Al­der­men in­tro­duce or­di­nance that would fine ‘ dis­tracted walk­ers’

Chicago Sun-Times - - CITY BEAT - BY FRAN SPIEL­MAN City Hall Re­porter Email: fspiel­man@ sun­times. com Twit­ter: @ fspiel­man

How many times have you crossed the street, only to bump into some­one who has their face buried in their cell­phone?

It won’t hap­pen much longer if two of Chicago’s most pow­er­ful al­der­men have any­thing to say about it.

Fi­nance Com­mit­tee Chair­man Ed­ward Burke ( 14th) and Trans­porta­tion Com­mit­tee Chair­man An­thony Beale ( 9th) want to discourage “dis­tracted walk­ing” be­hav­ior by slap­ping those pedes­tri­ans with hefty fines.

A first of­fense would cost you $ 90. The fine for re­peated of­fenses would rise to a whop­ping $ 500.

The or­di­nance states: “No per­son shall cross a street or high­way while us­ing a mo­bile elec­tronic de­vice in a man­ner that averts their vis­ual at­ten­tion to that de­vice or that de­vice’s ac­tiv­ity.”

It de­fines “mo­bile elec­tronic de­vice” as “any hand­held or other portable elec­tronic equip­ment ca­pa­ble of pro­vid­ing wire­less and/ or data com­mu­ni­ca­tion be­tween two or more per­sons or of pro­vid­ing amuse­ment.” Those amuse­ments “in­clude” but are not limited to “a mo­bile tele­phone, mo­bile gam­ing de­vice, text mes­sag­ing de­vice, pag­ing de­vice, per­sonal dig­i­tal as­sis­tant, lap­top com­puter, video game or dig­i­tal pho­to­graphic de­vice.”

The crack­down would not ap­ply to law en­force­ment of­fi­cers or emer­gency per­son­nel “when on duty and act­ing in their of­fi­cial ca­pac­i­ties.” Nor would it ap­ply to peo­ple “us­ing a tele­phone to call 911 or other emer­gency tele­phone num­bers to con­tact emer­gency or law en­force­ment per­son­nel.”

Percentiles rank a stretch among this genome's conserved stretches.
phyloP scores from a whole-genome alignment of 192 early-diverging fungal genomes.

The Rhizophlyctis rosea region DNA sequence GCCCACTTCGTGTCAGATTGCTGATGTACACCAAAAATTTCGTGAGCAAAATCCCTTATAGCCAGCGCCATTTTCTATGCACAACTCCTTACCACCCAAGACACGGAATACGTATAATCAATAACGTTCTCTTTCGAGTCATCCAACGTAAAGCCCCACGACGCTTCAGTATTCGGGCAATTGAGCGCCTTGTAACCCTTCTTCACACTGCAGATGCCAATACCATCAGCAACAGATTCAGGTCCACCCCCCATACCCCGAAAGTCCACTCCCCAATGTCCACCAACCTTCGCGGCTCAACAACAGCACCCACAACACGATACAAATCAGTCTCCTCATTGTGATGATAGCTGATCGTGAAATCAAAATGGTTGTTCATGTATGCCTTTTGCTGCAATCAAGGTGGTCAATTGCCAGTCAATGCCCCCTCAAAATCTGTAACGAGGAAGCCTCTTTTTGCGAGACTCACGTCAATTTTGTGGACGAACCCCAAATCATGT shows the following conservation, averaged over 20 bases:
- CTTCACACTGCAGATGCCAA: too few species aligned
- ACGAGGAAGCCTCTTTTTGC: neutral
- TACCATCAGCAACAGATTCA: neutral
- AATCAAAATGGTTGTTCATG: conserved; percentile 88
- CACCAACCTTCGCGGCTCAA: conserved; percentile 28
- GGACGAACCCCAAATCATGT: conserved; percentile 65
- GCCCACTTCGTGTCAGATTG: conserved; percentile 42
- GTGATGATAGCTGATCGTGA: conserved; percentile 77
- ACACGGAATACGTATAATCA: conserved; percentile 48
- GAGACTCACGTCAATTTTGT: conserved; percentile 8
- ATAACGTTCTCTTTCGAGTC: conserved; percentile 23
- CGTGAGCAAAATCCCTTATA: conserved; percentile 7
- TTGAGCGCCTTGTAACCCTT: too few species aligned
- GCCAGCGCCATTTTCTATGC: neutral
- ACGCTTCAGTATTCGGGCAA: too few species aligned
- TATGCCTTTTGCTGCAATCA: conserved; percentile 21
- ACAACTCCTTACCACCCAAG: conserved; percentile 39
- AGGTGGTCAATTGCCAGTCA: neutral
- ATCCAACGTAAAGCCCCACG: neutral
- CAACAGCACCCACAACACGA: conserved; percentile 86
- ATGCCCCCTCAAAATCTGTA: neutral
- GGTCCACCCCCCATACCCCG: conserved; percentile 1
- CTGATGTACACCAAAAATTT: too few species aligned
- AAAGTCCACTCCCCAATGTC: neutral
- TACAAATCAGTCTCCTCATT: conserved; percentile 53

Dur­ing the first six months of this year, 27 pedes­tri­ans were killed on the streets of Chicago. There were 28 pedes­trian deaths dur­ing the same pe­riod a year ago.

In a press re­lease, Burke pointed to the World Health Or­ga­ni­za­tion’s claim that peo­ple who text and walk are “nearly four times more likely to en­gage in at least one dan­ger­ous ac­tion” in­clud­ing jay­walk­ing and ne­glect­ing to look both ways.

Dis­tracted pedes­tri­ans also take “18 per­cent more time to cross the street” than fo­cused pedes­tri­ans, Burke said.

Beale added that City Council pas­sage of the or­di­nance and en­force­ment of it by po­lice would “in­crease safety by elim­i­nat­ing dis­trac­tions for pedes­tri­ans at in­ter­sec­tions and else­where” across the city.

Chicago would join a dis­tracted walk­ing band­wagon that al­ready in­cludes Honolulu and San Ma­teo County, Cal­i­for­nia. The state of Cal­i­for­nia is ex­pected to con­sider a ban in Jan­uary. New York City is step­ping up its ef­forts to ed­u­cate pedes­tri­ans about the dan­gers of “dis­tracted walk­ing.”

Ac­cord­ing to Burke, Chicago Po­lice of­fi­cers strug­gling to con­trol homi­cides and shoot­ings would be charged with is­su­ing dis­tracted walk­ing tick­ets.

But when po­lice of­fi­cers were given sim­i­lar power to ticket mo­torists for talk­ing on their cell­phones while driv­ing, they didn’t do it, blam­ing com­pli­ca­tions of a new state law.

Maybe that’s why Mayor Rahm Emanuel is with­old­ing judg­ment, even as he ac­knowl­edged that dis­tracted walk­ing is an epi­demic.

“Ev­ery­body does it, and ev­ery­body is ir­ri­tated when some­body else does it,” the mayor said.


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